19. The IPCC Ordinance imposes statutory obligations on the Police to provide assistance to the IPCC and to comply with other requirements made by the IPCC under the Ordinance. The IPCC has undertaken to adopt a more pro-active approach to monitor the investigation of serious cases and cases of public interest. The IPCC monitors CAPO=s investigation directly under the arrangement in which 91 observers and IPCC members may, at any time and without prior appointment, attend interviews conducted by CAPO and observe the collection of evidence by CAPO during investigations. The observers and the IPCC members concerned will report their comments to the IPCC on whether the interviews or collection of evidence have been conducted in a fair and impartial manner as well as any irregularities detected.
20. The two-tier system, as codified in the IPCC Ordinance, serves the objective of ensuring that public complaints against members of the police force are handled fairly and impartially. We will continue to ensure that appropriate resources are provided to the statutory IPCC to facilitate the effective discharge of its functions under the IPCC Ordinance.
1 Convention Against Torture and Other Cruel, Inhuman or Degrading Treatment or Punishment
CAT, CAT/C/CHN/CO/4/Add.2 (2009)
Comments by the Government of the People=s Republic of China concerning the concluding observations and recommendations of the Committee against Torture (CAT/C/CHN/CO/4)
[9 December 2009]
Response by the Government of China to the Concluding Observations of the Committee against Torture
On 3 December 3 2008, the Government of the People=s Republic of China submitted to the United Nations Committee against Torture its official comments on the concluding observations (hereinafter referred to as Athe observations@) that the Committee made after considering the Chinese Government=s report on its implementation of the Convention against Torture and Other Cruel, Inhuman or Degrading Treatment or Punishment, which reflects China=s principled position. The Government of China hereby wishes to respond further to the specific issues raised in paragraphs 11 to 37 of the observations one by one (see attachment).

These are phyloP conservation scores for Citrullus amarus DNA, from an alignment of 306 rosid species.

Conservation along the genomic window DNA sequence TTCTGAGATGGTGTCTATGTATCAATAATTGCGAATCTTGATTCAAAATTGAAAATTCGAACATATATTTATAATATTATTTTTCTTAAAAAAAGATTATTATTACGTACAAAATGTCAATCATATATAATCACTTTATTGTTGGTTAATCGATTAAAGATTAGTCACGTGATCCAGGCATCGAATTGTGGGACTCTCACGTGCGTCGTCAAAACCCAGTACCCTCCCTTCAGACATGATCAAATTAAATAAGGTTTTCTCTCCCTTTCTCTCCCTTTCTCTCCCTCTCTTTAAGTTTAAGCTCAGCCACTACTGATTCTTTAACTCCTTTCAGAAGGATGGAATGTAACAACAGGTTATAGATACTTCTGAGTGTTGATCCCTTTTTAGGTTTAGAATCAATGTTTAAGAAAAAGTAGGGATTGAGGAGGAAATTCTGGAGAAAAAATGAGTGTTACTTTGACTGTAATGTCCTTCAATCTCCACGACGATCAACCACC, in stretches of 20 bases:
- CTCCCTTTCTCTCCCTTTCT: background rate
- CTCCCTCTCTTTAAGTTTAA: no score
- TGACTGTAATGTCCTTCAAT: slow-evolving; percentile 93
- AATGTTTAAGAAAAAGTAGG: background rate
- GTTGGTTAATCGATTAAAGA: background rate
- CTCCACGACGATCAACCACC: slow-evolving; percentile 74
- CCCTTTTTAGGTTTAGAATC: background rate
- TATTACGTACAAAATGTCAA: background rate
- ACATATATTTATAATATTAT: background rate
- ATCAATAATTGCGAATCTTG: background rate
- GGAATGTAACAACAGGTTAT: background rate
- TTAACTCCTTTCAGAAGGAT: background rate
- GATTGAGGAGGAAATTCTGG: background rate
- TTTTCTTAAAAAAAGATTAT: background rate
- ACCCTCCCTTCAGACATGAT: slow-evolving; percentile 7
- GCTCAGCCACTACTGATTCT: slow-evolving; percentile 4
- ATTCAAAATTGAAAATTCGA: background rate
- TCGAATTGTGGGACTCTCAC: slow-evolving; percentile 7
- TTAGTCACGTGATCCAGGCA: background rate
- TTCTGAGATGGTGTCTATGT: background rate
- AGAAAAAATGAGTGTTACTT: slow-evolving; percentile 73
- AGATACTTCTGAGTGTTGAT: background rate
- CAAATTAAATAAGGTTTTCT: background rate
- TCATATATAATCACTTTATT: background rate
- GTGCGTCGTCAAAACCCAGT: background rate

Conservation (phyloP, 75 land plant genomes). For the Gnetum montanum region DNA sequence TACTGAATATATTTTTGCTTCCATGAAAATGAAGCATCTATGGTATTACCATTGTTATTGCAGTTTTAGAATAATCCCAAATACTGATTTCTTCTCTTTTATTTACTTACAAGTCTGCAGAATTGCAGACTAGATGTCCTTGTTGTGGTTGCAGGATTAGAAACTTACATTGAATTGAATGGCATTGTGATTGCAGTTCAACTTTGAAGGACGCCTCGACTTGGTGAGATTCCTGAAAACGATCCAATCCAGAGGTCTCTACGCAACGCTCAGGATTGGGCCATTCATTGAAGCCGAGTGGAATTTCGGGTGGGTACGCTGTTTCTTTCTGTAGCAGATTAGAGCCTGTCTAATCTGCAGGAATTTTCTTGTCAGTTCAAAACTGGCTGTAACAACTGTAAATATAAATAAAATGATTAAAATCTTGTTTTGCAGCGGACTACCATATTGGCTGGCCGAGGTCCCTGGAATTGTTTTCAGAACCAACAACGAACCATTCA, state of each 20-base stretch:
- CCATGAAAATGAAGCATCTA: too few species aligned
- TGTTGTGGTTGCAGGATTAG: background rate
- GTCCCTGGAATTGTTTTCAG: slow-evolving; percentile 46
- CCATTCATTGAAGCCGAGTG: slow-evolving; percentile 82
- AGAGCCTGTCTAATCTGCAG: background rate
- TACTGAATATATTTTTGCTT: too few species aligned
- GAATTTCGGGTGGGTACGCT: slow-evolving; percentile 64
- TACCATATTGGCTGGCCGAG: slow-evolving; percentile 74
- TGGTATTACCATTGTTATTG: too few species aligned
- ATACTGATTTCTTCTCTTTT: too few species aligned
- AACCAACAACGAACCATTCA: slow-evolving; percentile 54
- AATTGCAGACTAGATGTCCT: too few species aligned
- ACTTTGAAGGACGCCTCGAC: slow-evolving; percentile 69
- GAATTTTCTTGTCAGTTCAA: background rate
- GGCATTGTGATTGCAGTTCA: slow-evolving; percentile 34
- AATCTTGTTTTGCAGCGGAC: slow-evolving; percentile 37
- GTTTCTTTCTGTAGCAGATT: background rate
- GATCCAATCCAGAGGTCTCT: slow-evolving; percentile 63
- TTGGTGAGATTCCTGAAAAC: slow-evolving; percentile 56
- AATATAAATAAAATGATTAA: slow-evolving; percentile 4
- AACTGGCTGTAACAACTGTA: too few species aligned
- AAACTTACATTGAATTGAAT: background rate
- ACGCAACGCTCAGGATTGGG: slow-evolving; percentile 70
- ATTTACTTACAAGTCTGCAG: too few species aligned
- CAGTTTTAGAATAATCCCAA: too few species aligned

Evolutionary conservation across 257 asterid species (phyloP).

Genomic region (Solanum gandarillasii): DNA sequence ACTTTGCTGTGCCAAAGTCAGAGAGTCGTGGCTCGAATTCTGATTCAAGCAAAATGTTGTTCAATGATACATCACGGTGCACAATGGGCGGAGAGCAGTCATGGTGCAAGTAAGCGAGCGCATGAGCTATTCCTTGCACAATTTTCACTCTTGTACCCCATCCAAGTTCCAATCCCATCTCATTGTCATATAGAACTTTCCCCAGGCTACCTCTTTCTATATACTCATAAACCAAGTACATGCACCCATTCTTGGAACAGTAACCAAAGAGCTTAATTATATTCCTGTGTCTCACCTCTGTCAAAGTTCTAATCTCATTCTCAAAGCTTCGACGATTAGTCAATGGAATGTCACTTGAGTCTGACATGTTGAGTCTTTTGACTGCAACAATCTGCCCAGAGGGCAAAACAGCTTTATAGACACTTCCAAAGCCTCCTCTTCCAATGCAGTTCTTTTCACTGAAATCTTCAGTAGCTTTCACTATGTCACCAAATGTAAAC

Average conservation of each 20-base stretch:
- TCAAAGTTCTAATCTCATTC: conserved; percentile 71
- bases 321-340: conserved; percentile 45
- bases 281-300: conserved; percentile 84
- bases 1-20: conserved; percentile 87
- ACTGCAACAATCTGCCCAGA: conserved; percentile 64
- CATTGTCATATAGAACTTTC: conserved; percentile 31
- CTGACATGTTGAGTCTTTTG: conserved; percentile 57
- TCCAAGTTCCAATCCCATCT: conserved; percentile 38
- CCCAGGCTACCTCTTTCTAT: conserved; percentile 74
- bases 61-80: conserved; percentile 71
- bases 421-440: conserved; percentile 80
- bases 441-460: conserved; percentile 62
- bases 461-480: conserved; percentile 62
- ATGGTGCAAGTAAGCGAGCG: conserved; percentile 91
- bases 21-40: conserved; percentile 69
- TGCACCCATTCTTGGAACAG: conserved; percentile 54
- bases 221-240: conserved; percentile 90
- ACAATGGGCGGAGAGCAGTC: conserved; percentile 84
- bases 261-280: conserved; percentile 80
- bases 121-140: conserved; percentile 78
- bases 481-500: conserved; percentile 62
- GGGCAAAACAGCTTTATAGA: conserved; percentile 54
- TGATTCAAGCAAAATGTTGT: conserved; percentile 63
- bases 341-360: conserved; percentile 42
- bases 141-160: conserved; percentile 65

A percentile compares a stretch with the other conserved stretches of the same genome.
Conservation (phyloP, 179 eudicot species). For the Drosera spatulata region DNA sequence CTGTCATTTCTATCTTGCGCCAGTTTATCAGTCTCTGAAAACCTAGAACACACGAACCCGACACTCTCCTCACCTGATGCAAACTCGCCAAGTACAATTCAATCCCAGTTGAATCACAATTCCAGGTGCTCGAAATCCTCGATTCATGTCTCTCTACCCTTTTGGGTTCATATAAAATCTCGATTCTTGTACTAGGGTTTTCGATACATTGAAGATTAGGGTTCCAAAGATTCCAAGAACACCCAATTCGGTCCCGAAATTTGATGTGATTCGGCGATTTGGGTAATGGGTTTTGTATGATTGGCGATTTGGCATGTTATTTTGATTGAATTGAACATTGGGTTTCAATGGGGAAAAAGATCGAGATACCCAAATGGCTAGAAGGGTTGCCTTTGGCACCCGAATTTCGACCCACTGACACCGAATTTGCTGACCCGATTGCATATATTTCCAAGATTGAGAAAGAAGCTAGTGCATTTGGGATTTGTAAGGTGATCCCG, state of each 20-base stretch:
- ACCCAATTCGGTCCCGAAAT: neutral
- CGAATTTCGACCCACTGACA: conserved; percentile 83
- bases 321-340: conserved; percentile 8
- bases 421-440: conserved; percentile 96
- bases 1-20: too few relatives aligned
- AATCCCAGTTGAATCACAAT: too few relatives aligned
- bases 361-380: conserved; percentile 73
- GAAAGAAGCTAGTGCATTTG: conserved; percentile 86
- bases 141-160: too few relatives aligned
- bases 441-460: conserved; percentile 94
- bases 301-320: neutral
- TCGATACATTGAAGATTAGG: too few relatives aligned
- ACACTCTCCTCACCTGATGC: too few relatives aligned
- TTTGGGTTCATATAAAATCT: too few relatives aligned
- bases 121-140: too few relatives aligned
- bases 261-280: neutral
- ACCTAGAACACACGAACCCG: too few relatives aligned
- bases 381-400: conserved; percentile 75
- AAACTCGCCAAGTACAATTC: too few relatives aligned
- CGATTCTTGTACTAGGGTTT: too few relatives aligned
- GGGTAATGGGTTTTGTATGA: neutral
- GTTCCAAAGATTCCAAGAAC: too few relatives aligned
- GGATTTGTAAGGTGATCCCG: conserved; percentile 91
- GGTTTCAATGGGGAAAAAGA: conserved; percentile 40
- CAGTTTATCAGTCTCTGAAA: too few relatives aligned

The Chinese side pointed out in its official comments that some allegations and comments in Athe observations@ did not square with the objective facts and they were therefore not acceptable to the Chinese side. China already offered explanations to many issues raised in Athe observations@ in its report to the Committee and during its dialogue with the latter. It is the hope of the Chinese Government that this response to the observations will help the Committee to have a more comprehensive and objective knowledge of efforts and achievements made by the Chinese Government against torture.
The Chinese Government, a party to the Convention, will earnestly fulfil its international obligations and continue to make unremitting efforts to combat torture and protect human rights in other areas in accordance with the provisions of the Convention. In the meantime, the Chinese Government is ready to continuously increase international cooperation and exchanges in the field of human rights on the basis of equality and mutual respect.